Consumers hate them. Investors love them. They're airlines, cellphone providers and other companies that annoy us with high fees, rotten service and policies so abusive that you want to call the Better Business Bureau -- or a lawyer.
Take Spirit Airlines, the no-frills carrier based in Miramar, Fla., which recently hit the headlines for hiking carry-on baggage fees as high as $100 for those who don't check in online. Spirit also charges for checked bags, drinks, snacks and booking a ticket over the phone through its reservation center. Leg room? Forget about it -- unless you're willing to pay extra, of course.
Since going public in May 2011, the stock has soared 45 percent yet still sells for just 8 times estimated profits, which are expected to jump 30 percent in 2013. That's a bargain for a firm that analysts see delivering annual profit growth of nearly 20 percent over the next few years. Besides, McAdoo says, many passengers complain about Spirit because they don't really understand how it works. "If you are expecting traditional airline service, Spirit is annoying," he says. "It would be annoying if you went to McDonald's expecting to sit down in a restaurant with a knife and fork. Spirit offers a different product."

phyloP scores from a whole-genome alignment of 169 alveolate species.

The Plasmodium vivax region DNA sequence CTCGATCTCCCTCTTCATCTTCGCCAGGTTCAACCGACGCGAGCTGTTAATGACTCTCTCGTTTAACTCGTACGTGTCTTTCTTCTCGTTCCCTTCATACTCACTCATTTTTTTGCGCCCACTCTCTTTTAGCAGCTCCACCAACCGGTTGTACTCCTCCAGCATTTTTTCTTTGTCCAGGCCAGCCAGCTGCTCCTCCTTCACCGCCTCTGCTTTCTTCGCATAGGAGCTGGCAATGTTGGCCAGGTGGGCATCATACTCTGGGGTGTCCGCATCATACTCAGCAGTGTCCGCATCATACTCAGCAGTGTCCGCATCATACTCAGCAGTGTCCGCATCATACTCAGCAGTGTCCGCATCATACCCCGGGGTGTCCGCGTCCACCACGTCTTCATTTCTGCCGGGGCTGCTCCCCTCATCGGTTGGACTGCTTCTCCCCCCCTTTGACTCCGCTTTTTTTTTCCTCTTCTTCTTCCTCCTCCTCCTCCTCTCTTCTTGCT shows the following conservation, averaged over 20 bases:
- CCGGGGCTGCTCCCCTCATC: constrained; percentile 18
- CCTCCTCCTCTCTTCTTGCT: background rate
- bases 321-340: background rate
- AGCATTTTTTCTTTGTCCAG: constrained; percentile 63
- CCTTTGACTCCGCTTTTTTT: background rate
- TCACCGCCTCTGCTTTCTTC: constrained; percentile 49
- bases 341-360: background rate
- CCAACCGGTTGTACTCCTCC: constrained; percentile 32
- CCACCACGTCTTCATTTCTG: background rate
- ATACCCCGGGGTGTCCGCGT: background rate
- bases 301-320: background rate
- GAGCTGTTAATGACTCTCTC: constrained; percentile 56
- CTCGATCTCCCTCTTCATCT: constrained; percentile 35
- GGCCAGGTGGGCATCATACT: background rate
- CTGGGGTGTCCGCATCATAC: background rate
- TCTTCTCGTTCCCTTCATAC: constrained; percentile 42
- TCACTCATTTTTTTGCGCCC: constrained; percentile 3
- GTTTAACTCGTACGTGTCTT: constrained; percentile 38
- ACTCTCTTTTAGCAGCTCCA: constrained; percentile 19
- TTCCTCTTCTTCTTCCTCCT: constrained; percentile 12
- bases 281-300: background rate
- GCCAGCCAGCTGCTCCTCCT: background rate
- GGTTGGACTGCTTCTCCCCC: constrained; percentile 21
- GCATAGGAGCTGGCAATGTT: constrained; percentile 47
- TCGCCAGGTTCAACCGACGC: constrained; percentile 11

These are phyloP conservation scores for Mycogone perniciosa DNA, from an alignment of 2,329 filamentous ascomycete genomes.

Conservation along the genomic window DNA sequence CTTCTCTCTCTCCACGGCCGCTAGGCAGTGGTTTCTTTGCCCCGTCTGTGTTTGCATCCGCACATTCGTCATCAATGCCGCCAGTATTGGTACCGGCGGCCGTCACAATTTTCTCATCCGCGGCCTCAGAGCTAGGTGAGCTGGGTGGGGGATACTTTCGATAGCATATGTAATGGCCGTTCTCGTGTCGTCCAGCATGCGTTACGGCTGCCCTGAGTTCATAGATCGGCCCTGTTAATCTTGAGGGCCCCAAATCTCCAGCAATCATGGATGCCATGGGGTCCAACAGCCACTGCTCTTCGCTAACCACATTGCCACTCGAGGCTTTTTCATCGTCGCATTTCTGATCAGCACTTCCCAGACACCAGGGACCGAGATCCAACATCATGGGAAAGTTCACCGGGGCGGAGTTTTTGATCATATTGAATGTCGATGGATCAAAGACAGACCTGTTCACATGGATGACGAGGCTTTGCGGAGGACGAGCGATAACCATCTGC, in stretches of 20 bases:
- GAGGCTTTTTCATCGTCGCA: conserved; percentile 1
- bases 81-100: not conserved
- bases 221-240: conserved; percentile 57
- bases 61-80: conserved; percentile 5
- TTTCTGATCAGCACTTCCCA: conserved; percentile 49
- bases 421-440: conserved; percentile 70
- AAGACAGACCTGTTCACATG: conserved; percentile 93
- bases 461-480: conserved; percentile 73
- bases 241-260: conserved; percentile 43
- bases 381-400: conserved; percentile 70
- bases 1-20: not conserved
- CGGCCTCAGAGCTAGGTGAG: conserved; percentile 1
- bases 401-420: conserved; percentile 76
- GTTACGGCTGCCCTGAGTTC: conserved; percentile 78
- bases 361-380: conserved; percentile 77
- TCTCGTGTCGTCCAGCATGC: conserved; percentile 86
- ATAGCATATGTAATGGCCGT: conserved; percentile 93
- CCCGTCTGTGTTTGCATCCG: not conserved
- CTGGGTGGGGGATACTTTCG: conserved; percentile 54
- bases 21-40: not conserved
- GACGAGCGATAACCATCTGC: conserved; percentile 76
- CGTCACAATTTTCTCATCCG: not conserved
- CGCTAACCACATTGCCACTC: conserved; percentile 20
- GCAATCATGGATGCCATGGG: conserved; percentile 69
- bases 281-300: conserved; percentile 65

Telecom giants AT&T and Verizon Communications provide plenty of services -- from landline phone service to Internet connections -- that most consumers find seamless. But when it comes to their cellphone operations, consumers complain about everything from spotty reception to miserable customer service -- not to mention exorbitant fees for getting out of a contract early. Yet rich dividends and near-captive markets have kept both stocks on recommended lists for years. Recently, several analysts, including UBS analyst John Hodulik, downgraded AT&T, partly because its share price has become relatively dear.
But Hodulik does recommend Verizon. He notes that Verizon Wireless -- owned by Verizon Communications and Britain's Vodafone -- is making so much money that it recently said it would pay its parents an $8.5 billion dividend. The cash helps fund Verizon Communications' $2.06-per-share annual payout. You won't make a killing in Verizon, but with a lofty 4.7-percent yield, the stock need rise only a couple of bucks and change to give you a double-digit total return.
(Kathy Kristof is a contributing editor to Kiplinger's Personal Finance magazine. Send your questions and comments to firstname.lastname@example.org. And for more on this and similar money topics, visit http://www.Kiplinger.com.)